This research examined the "mental health literacy" of adolescents concerning eating-disordered behavior. A vignette describing a fictional 16-year old female meeting diagnostic criteria for bulimia nervosa was presented to 522 female high school students, followed by a series of questions concerning treatment of and treatment-seeking for the problem described. Results indicated that primary care practitioners, mothers and close female friends were most highly regarded as potential sources of help. Self-help interventions, including the use of vitamins and minerals, were also highly regarded, whereas participants were less positive about the benefits of mental health specialists and ambivalent about the use of anti-depressant medication. Most participants believed that the problem described would be difficult to treat, and that relapse was likely even given appropriate treatment. An additional finding of note was that among participants with a high level of eating disorder symptoms (n=36, 6.9%), recognition of an eating problem was poor. We conclude that beliefs likely to be conducive to low and/or inappropriate treatment-seeking for eating problems may be common among adolescent girls. In addition, the findings suggest that prevention programs for the eating disorders need to target not only at-risk individuals, but also individuals in their immediate social environment.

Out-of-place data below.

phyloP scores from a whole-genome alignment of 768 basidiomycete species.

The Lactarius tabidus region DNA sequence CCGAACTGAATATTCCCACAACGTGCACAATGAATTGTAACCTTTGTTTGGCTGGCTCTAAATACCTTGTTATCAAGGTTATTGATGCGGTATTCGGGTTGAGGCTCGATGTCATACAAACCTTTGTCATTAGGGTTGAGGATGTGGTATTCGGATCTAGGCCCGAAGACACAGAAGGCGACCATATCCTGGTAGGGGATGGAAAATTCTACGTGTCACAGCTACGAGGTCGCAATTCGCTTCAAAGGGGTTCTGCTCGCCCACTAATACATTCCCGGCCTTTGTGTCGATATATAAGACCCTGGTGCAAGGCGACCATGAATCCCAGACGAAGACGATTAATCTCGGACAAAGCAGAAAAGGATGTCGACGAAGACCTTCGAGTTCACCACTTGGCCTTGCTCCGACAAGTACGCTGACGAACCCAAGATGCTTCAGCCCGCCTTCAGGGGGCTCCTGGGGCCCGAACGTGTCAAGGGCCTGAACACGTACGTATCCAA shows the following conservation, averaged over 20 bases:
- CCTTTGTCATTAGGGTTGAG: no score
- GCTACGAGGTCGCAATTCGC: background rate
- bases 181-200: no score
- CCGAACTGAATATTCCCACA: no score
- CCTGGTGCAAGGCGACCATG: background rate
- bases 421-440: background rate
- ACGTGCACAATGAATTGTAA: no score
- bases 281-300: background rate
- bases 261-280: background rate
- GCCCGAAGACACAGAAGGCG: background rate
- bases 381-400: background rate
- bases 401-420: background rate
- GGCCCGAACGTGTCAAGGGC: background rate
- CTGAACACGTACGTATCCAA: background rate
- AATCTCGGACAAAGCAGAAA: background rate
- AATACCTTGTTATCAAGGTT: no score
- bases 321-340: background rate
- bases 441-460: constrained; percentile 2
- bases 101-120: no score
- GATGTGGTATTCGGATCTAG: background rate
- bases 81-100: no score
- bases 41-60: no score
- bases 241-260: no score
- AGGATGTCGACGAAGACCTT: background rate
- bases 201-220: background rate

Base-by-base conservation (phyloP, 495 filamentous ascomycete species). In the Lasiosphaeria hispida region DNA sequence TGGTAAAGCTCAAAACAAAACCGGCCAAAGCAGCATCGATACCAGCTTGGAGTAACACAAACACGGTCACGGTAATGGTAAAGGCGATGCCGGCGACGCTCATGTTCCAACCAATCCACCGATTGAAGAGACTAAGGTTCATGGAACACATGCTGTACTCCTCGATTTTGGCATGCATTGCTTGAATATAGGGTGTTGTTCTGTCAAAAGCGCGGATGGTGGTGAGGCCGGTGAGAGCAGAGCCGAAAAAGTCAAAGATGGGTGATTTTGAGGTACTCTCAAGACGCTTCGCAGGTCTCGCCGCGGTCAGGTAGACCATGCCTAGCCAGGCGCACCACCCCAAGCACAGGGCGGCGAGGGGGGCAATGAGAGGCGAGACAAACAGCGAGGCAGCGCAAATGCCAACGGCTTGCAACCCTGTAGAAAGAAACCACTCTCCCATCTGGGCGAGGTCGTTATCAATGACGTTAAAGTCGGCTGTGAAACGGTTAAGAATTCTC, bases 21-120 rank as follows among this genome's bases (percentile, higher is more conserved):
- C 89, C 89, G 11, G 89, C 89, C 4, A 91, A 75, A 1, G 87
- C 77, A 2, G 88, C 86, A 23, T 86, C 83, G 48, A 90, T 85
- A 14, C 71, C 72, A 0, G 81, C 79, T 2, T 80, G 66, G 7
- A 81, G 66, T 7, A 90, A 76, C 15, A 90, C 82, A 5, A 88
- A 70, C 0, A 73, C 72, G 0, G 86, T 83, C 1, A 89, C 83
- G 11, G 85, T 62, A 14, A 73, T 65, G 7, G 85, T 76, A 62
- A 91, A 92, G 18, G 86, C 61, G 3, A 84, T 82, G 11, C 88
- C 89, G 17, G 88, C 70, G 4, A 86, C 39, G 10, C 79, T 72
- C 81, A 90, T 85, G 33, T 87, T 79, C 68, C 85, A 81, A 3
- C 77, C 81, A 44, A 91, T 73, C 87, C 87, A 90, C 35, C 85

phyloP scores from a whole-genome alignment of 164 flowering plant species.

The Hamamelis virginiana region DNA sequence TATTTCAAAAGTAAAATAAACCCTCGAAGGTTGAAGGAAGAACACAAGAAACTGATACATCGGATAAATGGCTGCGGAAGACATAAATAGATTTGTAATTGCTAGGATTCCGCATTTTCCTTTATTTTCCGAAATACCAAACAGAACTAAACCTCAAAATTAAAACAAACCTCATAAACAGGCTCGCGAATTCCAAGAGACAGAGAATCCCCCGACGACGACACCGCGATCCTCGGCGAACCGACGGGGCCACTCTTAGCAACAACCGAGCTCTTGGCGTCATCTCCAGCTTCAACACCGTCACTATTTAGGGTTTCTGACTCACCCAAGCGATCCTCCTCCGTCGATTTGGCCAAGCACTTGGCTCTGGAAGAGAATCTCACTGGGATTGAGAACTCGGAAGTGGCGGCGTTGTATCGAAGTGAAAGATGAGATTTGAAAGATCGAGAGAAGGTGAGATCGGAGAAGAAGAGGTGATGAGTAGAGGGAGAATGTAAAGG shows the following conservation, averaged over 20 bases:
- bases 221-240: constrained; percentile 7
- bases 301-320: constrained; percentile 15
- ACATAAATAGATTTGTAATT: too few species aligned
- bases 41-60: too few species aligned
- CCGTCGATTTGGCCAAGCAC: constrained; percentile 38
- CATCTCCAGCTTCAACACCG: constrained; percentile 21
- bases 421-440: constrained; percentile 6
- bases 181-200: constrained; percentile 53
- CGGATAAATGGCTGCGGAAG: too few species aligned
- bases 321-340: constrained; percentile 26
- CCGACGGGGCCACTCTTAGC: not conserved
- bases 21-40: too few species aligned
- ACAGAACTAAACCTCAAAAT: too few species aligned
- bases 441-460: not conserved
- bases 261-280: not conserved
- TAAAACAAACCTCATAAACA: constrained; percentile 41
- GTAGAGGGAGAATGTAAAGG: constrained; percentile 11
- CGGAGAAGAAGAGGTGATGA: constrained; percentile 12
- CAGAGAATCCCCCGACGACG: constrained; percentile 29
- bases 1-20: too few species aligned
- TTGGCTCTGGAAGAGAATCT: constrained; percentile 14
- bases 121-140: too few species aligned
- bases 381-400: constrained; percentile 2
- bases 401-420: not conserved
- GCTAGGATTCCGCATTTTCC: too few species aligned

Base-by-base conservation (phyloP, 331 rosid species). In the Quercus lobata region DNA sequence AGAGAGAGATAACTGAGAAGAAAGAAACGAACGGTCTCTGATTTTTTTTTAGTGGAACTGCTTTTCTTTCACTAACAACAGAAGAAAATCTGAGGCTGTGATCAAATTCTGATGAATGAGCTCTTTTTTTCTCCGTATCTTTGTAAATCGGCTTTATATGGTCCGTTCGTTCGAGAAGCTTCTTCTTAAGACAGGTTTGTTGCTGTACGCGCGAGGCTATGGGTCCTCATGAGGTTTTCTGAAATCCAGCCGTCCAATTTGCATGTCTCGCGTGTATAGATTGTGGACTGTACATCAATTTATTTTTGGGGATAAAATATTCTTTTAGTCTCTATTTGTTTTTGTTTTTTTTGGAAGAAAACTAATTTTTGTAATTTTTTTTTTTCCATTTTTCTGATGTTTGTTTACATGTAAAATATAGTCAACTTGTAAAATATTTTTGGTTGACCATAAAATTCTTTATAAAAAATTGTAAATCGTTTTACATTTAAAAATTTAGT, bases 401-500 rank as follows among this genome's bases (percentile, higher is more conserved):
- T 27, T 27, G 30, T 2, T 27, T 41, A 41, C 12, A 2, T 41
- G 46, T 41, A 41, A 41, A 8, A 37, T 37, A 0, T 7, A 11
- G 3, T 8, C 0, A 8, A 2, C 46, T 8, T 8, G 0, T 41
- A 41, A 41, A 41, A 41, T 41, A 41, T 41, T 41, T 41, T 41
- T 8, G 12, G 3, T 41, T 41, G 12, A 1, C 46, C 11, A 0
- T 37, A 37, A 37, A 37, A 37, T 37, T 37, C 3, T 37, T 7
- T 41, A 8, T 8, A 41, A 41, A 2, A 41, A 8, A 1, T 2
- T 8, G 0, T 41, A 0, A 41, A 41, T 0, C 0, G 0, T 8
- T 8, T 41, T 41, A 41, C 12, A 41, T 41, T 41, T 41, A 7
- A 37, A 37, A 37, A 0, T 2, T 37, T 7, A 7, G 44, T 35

- Eating disorders
- Mental health literacy